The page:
President’s office mum on risk assessment for August Moon Ball

The Office of the President is dodging requests for the publication of a risk assessment which was supposed to be carried out for this year’s August Moon Ball held last Saturday.

Despite numerous attempts to get a reply from the President’s office over a week, including phone calls, emails and text messages, no answers were provided. The spokesperson finally reached by phone said she would talk to her superiors and never picked up the phone after that.

On 30 July, Health Minister Chris Fearne announced that following the increase in COVID-19 cases resulting from mass events, every event hosting more than 100 people required a risk assessment.

It was also established that venues should limit the number of people to one person per every four metres squared.

This year’s August Moon Ball, an annual gala dinner organised by the President to raise funds for charity, was held on 1 August. In the days leading to the event, the number of new daily cases consistently stood at double figures.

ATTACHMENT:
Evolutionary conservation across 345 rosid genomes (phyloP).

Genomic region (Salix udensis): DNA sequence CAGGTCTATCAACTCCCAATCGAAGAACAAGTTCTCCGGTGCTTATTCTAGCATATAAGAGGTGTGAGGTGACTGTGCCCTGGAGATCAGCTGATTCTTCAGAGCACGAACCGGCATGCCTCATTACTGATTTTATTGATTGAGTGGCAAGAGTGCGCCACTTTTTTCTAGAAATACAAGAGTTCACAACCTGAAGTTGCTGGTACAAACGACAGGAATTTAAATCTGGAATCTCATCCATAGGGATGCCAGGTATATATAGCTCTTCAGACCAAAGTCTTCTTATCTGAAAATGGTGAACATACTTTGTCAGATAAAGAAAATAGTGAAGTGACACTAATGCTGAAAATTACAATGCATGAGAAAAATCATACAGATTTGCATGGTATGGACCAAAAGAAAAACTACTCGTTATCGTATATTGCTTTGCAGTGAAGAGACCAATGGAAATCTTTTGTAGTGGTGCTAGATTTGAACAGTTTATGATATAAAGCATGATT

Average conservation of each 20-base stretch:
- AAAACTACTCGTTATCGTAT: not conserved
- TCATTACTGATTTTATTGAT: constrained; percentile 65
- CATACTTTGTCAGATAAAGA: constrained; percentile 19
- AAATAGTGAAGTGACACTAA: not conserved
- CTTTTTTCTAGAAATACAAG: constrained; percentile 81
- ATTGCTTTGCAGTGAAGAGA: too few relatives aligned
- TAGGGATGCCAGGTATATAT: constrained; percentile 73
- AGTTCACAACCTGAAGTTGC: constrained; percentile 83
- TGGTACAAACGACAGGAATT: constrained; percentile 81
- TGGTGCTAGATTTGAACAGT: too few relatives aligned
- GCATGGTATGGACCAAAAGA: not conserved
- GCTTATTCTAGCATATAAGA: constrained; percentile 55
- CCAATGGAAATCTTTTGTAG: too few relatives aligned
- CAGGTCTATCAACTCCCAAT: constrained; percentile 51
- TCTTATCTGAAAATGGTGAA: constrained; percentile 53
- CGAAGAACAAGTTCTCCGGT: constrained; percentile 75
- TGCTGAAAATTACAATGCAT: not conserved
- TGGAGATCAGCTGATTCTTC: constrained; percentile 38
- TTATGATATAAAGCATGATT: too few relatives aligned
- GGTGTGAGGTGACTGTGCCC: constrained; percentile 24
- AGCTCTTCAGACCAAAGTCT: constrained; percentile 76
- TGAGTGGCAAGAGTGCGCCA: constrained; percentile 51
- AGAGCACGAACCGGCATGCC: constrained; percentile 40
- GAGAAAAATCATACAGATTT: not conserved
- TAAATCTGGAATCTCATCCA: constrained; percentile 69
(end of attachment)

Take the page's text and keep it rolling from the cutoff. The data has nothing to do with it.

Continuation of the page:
Despite no photos of the event being uploaded to social media by the President’s Office, which is unusual, Facebook carried photos posted by citizens complaining about the lack of adherence to restrictions announced by the Health Authorities.

Vella, a medical doctor, made no public announcement to address public anger about the lack of adherence to rules as concerns increased about the spread of the virus.

Health professionals and members of the public have mounted pressure for mass events to be stopped. It led to a strike announced by doctors, nurses and pharmacists to draw the attention of the authorities on the risks being faced.

There could be 10,000 people still waiting to take COVID-19 tests, as swab centres in Malta are unable to cope with requests, with potentially infected people being told to wait for seven to 10 days while they remain unquarantined, according to the President of the Medical Association of Malta Martin Balzan.

We are facing problematic numbers started by mass events. The government’s main assets against the virus were the ability to track and isolate. Mass events make this process close to impossible,” Balzan told The Shift.


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